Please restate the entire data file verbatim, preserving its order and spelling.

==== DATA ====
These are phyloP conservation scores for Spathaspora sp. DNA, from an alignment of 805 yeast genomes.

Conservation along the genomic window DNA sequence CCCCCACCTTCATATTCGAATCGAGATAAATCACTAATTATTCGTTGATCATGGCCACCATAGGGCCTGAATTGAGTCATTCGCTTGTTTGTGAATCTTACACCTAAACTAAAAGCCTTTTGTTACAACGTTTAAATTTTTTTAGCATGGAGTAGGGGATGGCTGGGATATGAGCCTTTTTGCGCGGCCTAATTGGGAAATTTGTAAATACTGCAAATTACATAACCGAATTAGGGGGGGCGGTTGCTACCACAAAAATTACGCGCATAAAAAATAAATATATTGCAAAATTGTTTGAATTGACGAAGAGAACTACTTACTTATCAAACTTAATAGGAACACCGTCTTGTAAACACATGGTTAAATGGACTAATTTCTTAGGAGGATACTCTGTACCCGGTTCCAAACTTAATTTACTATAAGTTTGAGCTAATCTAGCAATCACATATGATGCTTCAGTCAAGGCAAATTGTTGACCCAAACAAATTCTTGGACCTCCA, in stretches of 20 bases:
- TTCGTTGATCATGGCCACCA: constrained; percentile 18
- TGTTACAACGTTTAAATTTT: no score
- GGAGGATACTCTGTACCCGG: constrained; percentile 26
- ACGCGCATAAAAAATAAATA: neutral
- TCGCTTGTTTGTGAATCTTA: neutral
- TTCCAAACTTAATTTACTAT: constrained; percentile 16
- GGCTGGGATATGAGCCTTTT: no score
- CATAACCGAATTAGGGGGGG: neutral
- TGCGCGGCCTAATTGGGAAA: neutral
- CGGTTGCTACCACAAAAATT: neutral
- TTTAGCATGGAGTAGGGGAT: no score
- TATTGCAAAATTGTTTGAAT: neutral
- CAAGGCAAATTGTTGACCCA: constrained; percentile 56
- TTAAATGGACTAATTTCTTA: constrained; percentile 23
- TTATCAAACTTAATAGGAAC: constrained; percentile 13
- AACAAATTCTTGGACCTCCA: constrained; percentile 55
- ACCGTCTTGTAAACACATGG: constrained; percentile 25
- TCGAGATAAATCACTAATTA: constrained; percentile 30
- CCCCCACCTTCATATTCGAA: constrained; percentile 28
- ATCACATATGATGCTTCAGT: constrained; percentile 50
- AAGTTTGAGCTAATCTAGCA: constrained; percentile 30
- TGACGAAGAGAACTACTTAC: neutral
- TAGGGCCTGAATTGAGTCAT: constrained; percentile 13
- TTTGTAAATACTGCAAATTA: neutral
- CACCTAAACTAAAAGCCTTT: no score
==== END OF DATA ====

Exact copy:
These are phyloP conservation scores for Spathaspora sp. DNA, from an alignment of 805 yeast genomes.

Conservation along the genomic window DNA sequence CCCCCACCTTCATATTCGAATCGAGATAAATCACTAATTATTCGTTGATCATGGCCACCATAGGGCCTGAATTGAGTCATTCGCTTGTTTGTGAATCTTACACCTAAACTAAAAGCCTTTTGTTACAACGTTTAAATTTTTTTAGCATGGAGTAGGGGATGGCTGGGATATGAGCCTTTTTGCGCGGCCTAATTGGGAAATTTGTAAATACTGCAAATTACATAACCGAATTAGGGGGGGCGGTTGCTACCACAAAAATTACGCGCATAAAAAATAAATATATTGCAAAATTGTTTGAATTGACGAAGAGAACTACTTACTTATCAAACTTAATAGGAACACCGTCTTGTAAACACATGGTTAAATGGACTAATTTCTTAGGAGGATACTCTGTACCCGGTTCCAAACTTAATTTACTATAAGTTTGAGCTAATCTAGCAATCACATATGATGCTTCAGTCAAGGCAAATTGTTGACCCAAACAAATTCTTGGACCTCCA, in stretches of 20 bases:
- TTCGTTGATCATGGCCACCA: constrained; percentile 18
- TGTTACAACGTTTAAATTTT: no score
- GGAGGATACTCTGTACCCGG: constrained; percentile 26
- ACGCGCATAAAAAATAAATA: neutral
- TCGCTTGTTTGTGAATCTTA: neutral
- TTCCAAACTTAATTTACTAT: constrained; percentile 16
- GGCTGGGATATGAGCCTTTT: no score
- CATAACCGAATTAGGGGGGG: neutral
- TGCGCGGCCTAATTGGGAAA: neutral
- CGGTTGCTACCACAAAAATT: neutral
- TTTAGCATGGAGTAGGGGAT: no score
- TATTGCAAAATTGTTTGAAT: neutral
- CAAGGCAAATTGTTGACCCA: constrained; percentile 56
- TTAAATGGACTAATTTCTTA: constrained; percentile 23
- TTATCAAACTTAATAGGAAC: constrained; percentile 13
- AACAAATTCTTGGACCTCCA: constrained; percentile 55
- ACCGTCTTGTAAACACATGG: constrained; percentile 25
- TCGAGATAAATCACTAATTA: constrained; percentile 30
- CCCCCACCTTCATATTCGAA: constrained; percentile 28
- ATCACATATGATGCTTCAGT: constrained; percentile 50
- AAGTTTGAGCTAATCTAGCA: constrained; percentile 30
- TGACGAAGAGAACTACTTAC: neutral
- TAGGGCCTGAATTGAGTCAT: constrained; percentile 13
- TTTGTAAATACTGCAAATTA: neutral
- CACCTAAACTAAAAGCCTTT: no score